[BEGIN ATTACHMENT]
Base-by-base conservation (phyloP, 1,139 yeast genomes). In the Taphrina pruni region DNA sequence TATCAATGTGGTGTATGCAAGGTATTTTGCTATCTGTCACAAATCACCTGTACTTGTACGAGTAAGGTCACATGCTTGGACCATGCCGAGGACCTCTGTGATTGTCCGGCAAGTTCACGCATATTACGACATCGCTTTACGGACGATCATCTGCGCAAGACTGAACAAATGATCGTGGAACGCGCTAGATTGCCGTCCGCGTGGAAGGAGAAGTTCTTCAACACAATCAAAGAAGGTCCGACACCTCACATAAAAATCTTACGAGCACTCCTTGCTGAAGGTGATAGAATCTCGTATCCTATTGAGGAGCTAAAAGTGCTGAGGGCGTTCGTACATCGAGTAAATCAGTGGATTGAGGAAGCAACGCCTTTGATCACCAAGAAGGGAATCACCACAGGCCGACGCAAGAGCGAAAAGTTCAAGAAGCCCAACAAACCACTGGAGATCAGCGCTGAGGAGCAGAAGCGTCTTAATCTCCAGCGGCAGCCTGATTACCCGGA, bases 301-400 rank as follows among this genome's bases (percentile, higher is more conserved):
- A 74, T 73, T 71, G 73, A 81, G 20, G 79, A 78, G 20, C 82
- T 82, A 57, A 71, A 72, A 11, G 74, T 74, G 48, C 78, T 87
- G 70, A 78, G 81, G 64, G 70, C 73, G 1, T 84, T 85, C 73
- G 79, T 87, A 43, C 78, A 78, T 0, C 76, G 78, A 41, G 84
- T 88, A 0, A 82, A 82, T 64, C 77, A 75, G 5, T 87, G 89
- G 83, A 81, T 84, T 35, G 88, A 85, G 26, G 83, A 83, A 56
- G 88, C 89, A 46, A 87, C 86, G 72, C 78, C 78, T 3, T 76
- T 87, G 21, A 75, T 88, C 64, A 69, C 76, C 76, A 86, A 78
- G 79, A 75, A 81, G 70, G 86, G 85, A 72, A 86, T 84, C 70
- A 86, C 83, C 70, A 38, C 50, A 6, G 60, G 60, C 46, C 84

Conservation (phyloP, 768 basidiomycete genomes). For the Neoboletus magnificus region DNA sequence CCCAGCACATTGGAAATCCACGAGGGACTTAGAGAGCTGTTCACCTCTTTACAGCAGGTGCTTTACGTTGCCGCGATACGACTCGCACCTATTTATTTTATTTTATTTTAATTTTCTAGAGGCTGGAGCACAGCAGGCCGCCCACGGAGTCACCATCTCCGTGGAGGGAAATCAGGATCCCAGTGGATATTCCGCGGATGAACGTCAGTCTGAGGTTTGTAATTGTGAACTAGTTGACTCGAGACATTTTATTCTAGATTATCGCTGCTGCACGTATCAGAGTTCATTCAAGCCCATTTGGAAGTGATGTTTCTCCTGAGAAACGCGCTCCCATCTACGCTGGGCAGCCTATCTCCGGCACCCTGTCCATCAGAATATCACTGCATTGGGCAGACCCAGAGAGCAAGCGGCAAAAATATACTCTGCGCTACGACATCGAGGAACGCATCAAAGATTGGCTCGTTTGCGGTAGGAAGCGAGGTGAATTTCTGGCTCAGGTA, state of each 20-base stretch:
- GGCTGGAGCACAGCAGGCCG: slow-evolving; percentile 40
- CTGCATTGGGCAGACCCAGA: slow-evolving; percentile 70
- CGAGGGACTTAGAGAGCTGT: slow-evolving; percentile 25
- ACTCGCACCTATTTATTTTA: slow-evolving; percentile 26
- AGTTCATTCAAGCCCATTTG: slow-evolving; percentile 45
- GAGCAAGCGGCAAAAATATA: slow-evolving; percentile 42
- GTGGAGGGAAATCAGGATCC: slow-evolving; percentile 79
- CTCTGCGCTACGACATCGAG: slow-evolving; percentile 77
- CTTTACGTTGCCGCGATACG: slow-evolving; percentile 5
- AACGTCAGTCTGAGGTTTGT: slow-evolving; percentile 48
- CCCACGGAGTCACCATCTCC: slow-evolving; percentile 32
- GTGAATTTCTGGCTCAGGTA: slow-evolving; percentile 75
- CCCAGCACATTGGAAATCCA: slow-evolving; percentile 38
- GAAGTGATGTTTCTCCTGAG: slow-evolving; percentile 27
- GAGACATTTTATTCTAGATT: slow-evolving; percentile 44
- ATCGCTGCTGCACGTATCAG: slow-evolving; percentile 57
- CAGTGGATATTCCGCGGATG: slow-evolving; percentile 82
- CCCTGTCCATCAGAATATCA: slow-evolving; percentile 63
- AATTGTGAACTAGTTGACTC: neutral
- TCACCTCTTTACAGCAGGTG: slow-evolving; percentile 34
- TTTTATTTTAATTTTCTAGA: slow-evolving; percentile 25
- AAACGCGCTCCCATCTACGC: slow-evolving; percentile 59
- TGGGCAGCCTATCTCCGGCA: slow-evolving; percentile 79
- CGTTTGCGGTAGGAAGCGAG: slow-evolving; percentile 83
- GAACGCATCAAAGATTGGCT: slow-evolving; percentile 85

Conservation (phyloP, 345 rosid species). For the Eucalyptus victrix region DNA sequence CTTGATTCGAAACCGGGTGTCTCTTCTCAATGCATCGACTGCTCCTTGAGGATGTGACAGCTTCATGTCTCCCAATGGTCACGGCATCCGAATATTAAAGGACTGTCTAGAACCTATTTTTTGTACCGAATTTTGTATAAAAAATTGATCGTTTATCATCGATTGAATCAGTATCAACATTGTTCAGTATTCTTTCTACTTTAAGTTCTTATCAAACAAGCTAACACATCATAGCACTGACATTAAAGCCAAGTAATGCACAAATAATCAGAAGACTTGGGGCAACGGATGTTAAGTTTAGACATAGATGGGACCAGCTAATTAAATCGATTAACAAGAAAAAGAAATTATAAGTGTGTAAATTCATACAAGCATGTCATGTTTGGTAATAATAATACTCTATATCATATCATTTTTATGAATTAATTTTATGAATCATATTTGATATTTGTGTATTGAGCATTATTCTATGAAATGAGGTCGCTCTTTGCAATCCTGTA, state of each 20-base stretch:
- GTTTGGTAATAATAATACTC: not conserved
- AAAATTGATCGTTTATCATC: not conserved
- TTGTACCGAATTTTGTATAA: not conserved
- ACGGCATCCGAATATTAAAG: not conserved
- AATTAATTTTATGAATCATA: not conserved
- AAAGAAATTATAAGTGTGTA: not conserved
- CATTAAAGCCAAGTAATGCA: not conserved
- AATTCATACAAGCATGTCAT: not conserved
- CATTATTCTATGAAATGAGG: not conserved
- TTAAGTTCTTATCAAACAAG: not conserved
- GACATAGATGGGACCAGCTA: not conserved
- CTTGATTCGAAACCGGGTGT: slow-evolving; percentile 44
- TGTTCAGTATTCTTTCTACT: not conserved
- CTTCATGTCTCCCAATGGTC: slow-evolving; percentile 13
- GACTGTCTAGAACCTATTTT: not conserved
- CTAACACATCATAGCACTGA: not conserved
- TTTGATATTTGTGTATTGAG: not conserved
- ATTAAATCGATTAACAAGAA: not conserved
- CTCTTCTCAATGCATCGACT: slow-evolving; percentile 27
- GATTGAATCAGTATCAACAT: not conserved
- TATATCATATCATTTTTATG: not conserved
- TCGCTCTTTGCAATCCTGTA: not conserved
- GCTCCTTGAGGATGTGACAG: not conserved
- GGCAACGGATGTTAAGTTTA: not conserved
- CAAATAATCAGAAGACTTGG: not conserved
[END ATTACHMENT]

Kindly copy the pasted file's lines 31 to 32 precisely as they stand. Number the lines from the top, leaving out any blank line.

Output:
- AATTGTGAACTAGTTGACTC: neutral
- TCACCTCTTTACAGCAGGTG: slow-evolving; percentile 34